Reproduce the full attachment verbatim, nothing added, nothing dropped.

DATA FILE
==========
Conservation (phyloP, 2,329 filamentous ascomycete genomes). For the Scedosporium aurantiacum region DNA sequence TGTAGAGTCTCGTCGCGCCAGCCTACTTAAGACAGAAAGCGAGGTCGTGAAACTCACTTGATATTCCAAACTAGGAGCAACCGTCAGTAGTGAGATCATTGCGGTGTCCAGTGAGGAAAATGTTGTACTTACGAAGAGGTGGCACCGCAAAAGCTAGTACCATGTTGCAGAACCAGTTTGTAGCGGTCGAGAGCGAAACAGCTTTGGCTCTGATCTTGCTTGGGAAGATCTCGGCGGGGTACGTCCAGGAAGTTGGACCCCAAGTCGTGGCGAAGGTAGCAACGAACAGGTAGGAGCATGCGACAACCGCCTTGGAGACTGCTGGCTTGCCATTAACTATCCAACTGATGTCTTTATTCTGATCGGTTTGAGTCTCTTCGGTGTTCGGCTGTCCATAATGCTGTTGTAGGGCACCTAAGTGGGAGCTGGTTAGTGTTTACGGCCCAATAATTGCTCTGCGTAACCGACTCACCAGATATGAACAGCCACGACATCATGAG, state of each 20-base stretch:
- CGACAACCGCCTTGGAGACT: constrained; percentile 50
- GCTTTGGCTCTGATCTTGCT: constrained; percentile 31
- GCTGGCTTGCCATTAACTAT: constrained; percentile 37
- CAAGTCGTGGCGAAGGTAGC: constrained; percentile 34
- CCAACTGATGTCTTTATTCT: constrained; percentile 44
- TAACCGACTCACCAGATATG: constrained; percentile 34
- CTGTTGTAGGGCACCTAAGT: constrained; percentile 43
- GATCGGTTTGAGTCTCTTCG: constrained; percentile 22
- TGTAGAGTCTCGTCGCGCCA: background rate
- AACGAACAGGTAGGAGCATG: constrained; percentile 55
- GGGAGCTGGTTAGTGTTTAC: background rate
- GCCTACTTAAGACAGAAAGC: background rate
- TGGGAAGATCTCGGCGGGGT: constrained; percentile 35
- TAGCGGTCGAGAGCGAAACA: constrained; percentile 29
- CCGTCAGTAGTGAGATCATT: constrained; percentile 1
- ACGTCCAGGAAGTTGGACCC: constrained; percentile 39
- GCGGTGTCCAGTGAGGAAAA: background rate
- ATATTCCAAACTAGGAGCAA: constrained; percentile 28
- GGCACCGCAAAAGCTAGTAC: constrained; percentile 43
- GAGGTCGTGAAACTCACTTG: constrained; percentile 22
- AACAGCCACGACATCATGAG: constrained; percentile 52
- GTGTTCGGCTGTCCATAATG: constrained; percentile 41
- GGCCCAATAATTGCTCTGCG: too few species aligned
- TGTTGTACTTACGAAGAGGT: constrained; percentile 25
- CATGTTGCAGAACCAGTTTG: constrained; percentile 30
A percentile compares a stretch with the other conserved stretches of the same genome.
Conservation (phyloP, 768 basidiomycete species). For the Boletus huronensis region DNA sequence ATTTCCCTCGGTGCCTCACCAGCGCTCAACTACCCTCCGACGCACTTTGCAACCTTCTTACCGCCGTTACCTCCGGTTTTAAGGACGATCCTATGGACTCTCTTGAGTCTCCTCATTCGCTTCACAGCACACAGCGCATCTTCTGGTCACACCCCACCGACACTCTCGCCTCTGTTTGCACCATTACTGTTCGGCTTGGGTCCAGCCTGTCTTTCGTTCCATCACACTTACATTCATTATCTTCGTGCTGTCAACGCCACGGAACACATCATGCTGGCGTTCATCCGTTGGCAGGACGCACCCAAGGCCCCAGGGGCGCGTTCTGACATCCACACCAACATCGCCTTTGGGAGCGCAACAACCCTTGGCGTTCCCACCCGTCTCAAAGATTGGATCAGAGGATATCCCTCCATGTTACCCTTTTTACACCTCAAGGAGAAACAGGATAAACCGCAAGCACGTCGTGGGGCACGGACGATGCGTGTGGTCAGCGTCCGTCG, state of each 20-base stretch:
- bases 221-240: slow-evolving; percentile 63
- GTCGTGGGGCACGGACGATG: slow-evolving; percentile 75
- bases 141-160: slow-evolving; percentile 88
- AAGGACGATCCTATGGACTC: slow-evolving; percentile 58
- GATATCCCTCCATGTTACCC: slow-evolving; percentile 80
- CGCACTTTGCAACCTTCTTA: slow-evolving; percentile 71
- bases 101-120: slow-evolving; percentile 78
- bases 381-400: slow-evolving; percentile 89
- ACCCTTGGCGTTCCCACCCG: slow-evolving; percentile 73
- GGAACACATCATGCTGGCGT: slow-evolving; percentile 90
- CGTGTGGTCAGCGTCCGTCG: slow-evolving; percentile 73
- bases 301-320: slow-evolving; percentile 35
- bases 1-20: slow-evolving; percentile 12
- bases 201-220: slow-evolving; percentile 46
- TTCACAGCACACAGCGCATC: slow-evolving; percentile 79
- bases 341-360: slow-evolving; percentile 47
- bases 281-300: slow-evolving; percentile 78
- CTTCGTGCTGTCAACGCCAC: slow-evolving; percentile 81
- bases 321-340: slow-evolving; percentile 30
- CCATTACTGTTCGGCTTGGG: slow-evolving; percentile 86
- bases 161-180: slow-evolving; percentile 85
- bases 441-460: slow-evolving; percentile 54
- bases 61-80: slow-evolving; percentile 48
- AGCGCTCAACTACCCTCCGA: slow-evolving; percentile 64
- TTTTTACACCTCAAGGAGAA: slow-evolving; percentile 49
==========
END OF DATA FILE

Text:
Conservation (phyloP, 2,329 filamentous ascomycete genomes). For the Scedosporium aurantiacum region DNA sequence TGTAGAGTCTCGTCGCGCCAGCCTACTTAAGACAGAAAGCGAGGTCGTGAAACTCACTTGATATTCCAAACTAGGAGCAACCGTCAGTAGTGAGATCATTGCGGTGTCCAGTGAGGAAAATGTTGTACTTACGAAGAGGTGGCACCGCAAAAGCTAGTACCATGTTGCAGAACCAGTTTGTAGCGGTCGAGAGCGAAACAGCTTTGGCTCTGATCTTGCTTGGGAAGATCTCGGCGGGGTACGTCCAGGAAGTTGGACCCCAAGTCGTGGCGAAGGTAGCAACGAACAGGTAGGAGCATGCGACAACCGCCTTGGAGACTGCTGGCTTGCCATTAACTATCCAACTGATGTCTTTATTCTGATCGGTTTGAGTCTCTTCGGTGTTCGGCTGTCCATAATGCTGTTGTAGGGCACCTAAGTGGGAGCTGGTTAGTGTTTACGGCCCAATAATTGCTCTGCGTAACCGACTCACCAGATATGAACAGCCACGACATCATGAG, state of each 20-base stretch:
- CGACAACCGCCTTGGAGACT: constrained; percentile 50
- GCTTTGGCTCTGATCTTGCT: constrained; percentile 31
- GCTGGCTTGCCATTAACTAT: constrained; percentile 37
- CAAGTCGTGGCGAAGGTAGC: constrained; percentile 34
- CCAACTGATGTCTTTATTCT: constrained; percentile 44
- TAACCGACTCACCAGATATG: constrained; percentile 34
- CTGTTGTAGGGCACCTAAGT: constrained; percentile 43
- GATCGGTTTGAGTCTCTTCG: constrained; percentile 22
- TGTAGAGTCTCGTCGCGCCA: background rate
- AACGAACAGGTAGGAGCATG: constrained; percentile 55
- GGGAGCTGGTTAGTGTTTAC: background rate
- GCCTACTTAAGACAGAAAGC: background rate
- TGGGAAGATCTCGGCGGGGT: constrained; percentile 35
- TAGCGGTCGAGAGCGAAACA: constrained; percentile 29
- CCGTCAGTAGTGAGATCATT: constrained; percentile 1
- ACGTCCAGGAAGTTGGACCC: constrained; percentile 39
- GCGGTGTCCAGTGAGGAAAA: background rate
- ATATTCCAAACTAGGAGCAA: constrained; percentile 28
- GGCACCGCAAAAGCTAGTAC: constrained; percentile 43
- GAGGTCGTGAAACTCACTTG: constrained; percentile 22
- AACAGCCACGACATCATGAG: constrained; percentile 52
- GTGTTCGGCTGTCCATAATG: constrained; percentile 41
- GGCCCAATAATTGCTCTGCG: too few species aligned
- TGTTGTACTTACGAAGAGGT: constrained; percentile 25
- CATGTTGCAGAACCAGTTTG: constrained; percentile 30
A percentile compares a stretch with the other conserved stretches of the same genome.
Conservation (phyloP, 768 basidiomycete species). For the Boletus huronensis region DNA sequence ATTTCCCTCGGTGCCTCACCAGCGCTCAACTACCCTCCGACGCACTTTGCAACCTTCTTACCGCCGTTACCTCCGGTTTTAAGGACGATCCTATGGACTCTCTTGAGTCTCCTCATTCGCTTCACAGCACACAGCGCATCTTCTGGTCACACCCCACCGACACTCTCGCCTCTGTTTGCACCATTACTGTTCGGCTTGGGTCCAGCCTGTCTTTCGTTCCATCACACTTACATTCATTATCTTCGTGCTGTCAACGCCACGGAACACATCATGCTGGCGTTCATCCGTTGGCAGGACGCACCCAAGGCCCCAGGGGCGCGTTCTGACATCCACACCAACATCGCCTTTGGGAGCGCAACAACCCTTGGCGTTCCCACCCGTCTCAAAGATTGGATCAGAGGATATCCCTCCATGTTACCCTTTTTACACCTCAAGGAGAAACAGGATAAACCGCAAGCACGTCGTGGGGCACGGACGATGCGTGTGGTCAGCGTCCGTCG, state of each 20-base stretch:
- bases 221-240: slow-evolving; percentile 63
- GTCGTGGGGCACGGACGATG: slow-evolving; percentile 75
- bases 141-160: slow-evolving; percentile 88
- AAGGACGATCCTATGGACTC: slow-evolving; percentile 58
- GATATCCCTCCATGTTACCC: slow-evolving; percentile 80
- CGCACTTTGCAACCTTCTTA: slow-evolving; percentile 71
- bases 101-120: slow-evolving; percentile 78
- bases 381-400: slow-evolving; percentile 89
- ACCCTTGGCGTTCCCACCCG: slow-evolving; percentile 73
- GGAACACATCATGCTGGCGT: slow-evolving; percentile 90
- CGTGTGGTCAGCGTCCGTCG: slow-evolving; percentile 73
- bases 301-320: slow-evolving; percentile 35
- bases 1-20: slow-evolving; percentile 12
- bases 201-220: slow-evolving; percentile 46
- TTCACAGCACACAGCGCATC: slow-evolving; percentile 79
- bases 341-360: slow-evolving; percentile 47
- bases 281-300: slow-evolving; percentile 78
- CTTCGTGCTGTCAACGCCAC: slow-evolving; percentile 81
- bases 321-340: slow-evolving; percentile 30
- CCATTACTGTTCGGCTTGGG: slow-evolving; percentile 86
- bases 161-180: slow-evolving; percentile 85
- bases 441-460: slow-evolving; percentile 54
- bases 61-80: slow-evolving; percentile 48
- AGCGCTCAACTACCCTCCGA: slow-evolving; percentile 64
- TTTTTACACCTCAAGGAGAA: slow-evolving; percentile 49